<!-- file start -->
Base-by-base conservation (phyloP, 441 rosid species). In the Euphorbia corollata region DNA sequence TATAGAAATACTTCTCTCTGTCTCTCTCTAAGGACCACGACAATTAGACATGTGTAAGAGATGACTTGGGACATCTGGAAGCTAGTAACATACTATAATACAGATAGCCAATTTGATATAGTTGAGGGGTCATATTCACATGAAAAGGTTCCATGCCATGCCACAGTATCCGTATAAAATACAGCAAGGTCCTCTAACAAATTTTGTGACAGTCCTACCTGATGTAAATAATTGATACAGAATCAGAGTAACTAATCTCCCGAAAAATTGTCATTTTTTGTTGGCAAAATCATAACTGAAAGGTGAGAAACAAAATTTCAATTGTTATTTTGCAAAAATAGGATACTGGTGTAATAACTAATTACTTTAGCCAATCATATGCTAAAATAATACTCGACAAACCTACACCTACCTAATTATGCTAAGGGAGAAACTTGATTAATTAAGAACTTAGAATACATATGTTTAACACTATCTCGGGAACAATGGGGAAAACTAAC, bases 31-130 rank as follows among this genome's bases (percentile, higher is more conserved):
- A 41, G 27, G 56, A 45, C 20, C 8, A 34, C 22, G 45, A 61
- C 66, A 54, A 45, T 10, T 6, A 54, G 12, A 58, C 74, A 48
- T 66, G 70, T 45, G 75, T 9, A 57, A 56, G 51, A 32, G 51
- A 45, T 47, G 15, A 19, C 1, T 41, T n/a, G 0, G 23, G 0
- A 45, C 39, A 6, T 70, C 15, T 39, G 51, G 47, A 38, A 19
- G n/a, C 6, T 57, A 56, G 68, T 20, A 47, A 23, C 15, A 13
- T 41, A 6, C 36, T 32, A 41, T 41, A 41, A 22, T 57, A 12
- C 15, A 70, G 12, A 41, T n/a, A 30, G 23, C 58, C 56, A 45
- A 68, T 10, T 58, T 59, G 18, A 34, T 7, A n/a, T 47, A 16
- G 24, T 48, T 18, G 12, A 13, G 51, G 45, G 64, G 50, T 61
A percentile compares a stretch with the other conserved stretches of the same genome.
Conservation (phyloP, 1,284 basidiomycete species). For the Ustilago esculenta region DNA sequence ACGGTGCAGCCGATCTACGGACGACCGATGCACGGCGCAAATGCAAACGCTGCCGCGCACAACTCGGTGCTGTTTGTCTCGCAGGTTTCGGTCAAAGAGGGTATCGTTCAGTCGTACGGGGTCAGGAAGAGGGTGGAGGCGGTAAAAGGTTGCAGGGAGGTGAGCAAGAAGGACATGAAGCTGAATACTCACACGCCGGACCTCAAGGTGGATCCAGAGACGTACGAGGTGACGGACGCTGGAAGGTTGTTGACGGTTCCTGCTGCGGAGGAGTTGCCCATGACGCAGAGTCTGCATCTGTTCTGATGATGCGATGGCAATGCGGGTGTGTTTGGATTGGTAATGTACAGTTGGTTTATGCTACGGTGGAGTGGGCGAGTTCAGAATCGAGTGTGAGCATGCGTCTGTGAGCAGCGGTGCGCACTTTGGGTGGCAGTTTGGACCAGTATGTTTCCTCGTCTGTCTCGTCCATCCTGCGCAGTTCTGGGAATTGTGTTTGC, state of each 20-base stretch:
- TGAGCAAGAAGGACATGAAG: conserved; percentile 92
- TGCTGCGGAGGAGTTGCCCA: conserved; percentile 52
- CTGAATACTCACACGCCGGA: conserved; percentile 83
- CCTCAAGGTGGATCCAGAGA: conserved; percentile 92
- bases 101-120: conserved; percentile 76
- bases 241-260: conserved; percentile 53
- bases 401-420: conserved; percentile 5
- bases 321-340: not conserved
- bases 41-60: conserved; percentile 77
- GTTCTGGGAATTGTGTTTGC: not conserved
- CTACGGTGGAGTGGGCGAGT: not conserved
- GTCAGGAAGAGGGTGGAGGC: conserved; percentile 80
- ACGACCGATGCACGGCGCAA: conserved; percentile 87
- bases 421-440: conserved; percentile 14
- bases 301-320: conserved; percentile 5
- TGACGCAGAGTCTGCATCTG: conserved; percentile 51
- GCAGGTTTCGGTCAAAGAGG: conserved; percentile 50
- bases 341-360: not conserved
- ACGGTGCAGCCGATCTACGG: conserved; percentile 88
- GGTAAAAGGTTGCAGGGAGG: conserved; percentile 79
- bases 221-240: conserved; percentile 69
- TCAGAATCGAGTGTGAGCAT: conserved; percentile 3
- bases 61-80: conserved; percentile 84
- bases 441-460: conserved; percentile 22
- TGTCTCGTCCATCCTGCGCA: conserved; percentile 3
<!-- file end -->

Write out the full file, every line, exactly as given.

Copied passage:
Base-by-base conservation (phyloP, 441 rosid species). In the Euphorbia corollata region DNA sequence TATAGAAATACTTCTCTCTGTCTCTCTCTAAGGACCACGACAATTAGACATGTGTAAGAGATGACTTGGGACATCTGGAAGCTAGTAACATACTATAATACAGATAGCCAATTTGATATAGTTGAGGGGTCATATTCACATGAAAAGGTTCCATGCCATGCCACAGTATCCGTATAAAATACAGCAAGGTCCTCTAACAAATTTTGTGACAGTCCTACCTGATGTAAATAATTGATACAGAATCAGAGTAACTAATCTCCCGAAAAATTGTCATTTTTTGTTGGCAAAATCATAACTGAAAGGTGAGAAACAAAATTTCAATTGTTATTTTGCAAAAATAGGATACTGGTGTAATAACTAATTACTTTAGCCAATCATATGCTAAAATAATACTCGACAAACCTACACCTACCTAATTATGCTAAGGGAGAAACTTGATTAATTAAGAACTTAGAATACATATGTTTAACACTATCTCGGGAACAATGGGGAAAACTAAC, bases 31-130 rank as follows among this genome's bases (percentile, higher is more conserved):
- A 41, G 27, G 56, A 45, C 20, C 8, A 34, C 22, G 45, A 61
- C 66, A 54, A 45, T 10, T 6, A 54, G 12, A 58, C 74, A 48
- T 66, G 70, T 45, G 75, T 9, A 57, A 56, G 51, A 32, G 51
- A 45, T 47, G 15, A 19, C 1, T 41, T n/a, G 0, G 23, G 0
- A 45, C 39, A 6, T 70, C 15, T 39, G 51, G 47, A 38, A 19
- G n/a, C 6, T 57, A 56, G 68, T 20, A 47, A 23, C 15, A 13
- T 41, A 6, C 36, T 32, A 41, T 41, A 41, A 22, T 57, A 12
- C 15, A 70, G 12, A 41, T n/a, A 30, G 23, C 58, C 56, A 45
- A 68, T 10, T 58, T 59, G 18, A 34, T 7, A n/a, T 47, A 16
- G 24, T 48, T 18, G 12, A 13, G 51, G 45, G 64, G 50, T 61
A percentile compares a stretch with the other conserved stretches of the same genome.
Conservation (phyloP, 1,284 basidiomycete species). For the Ustilago esculenta region DNA sequence ACGGTGCAGCCGATCTACGGACGACCGATGCACGGCGCAAATGCAAACGCTGCCGCGCACAACTCGGTGCTGTTTGTCTCGCAGGTTTCGGTCAAAGAGGGTATCGTTCAGTCGTACGGGGTCAGGAAGAGGGTGGAGGCGGTAAAAGGTTGCAGGGAGGTGAGCAAGAAGGACATGAAGCTGAATACTCACACGCCGGACCTCAAGGTGGATCCAGAGACGTACGAGGTGACGGACGCTGGAAGGTTGTTGACGGTTCCTGCTGCGGAGGAGTTGCCCATGACGCAGAGTCTGCATCTGTTCTGATGATGCGATGGCAATGCGGGTGTGTTTGGATTGGTAATGTACAGTTGGTTTATGCTACGGTGGAGTGGGCGAGTTCAGAATCGAGTGTGAGCATGCGTCTGTGAGCAGCGGTGCGCACTTTGGGTGGCAGTTTGGACCAGTATGTTTCCTCGTCTGTCTCGTCCATCCTGCGCAGTTCTGGGAATTGTGTTTGC, state of each 20-base stretch:
- TGAGCAAGAAGGACATGAAG: conserved; percentile 92
- TGCTGCGGAGGAGTTGCCCA: conserved; percentile 52
- CTGAATACTCACACGCCGGA: conserved; percentile 83
- CCTCAAGGTGGATCCAGAGA: conserved; percentile 92
- bases 101-120: conserved; percentile 76
- bases 241-260: conserved; percentile 53
- bases 401-420: conserved; percentile 5
- bases 321-340: not conserved
- bases 41-60: conserved; percentile 77
- GTTCTGGGAATTGTGTTTGC: not conserved
- CTACGGTGGAGTGGGCGAGT: not conserved
- GTCAGGAAGAGGGTGGAGGC: conserved; percentile 80
- ACGACCGATGCACGGCGCAA: conserved; percentile 87
- bases 421-440: conserved; percentile 14
- bases 301-320: conserved; percentile 5
- TGACGCAGAGTCTGCATCTG: conserved; percentile 51
- GCAGGTTTCGGTCAAAGAGG: conserved; percentile 50
- bases 341-360: not conserved
- ACGGTGCAGCCGATCTACGG: conserved; percentile 88
- GGTAAAAGGTTGCAGGGAGG: conserved; percentile 79
- bases 221-240: conserved; percentile 69
- TCAGAATCGAGTGTGAGCAT: conserved; percentile 3
- bases 61-80: conserved; percentile 84
- bases 441-460: conserved; percentile 22
- TGTCTCGTCCATCCTGCGCA: conserved; percentile 3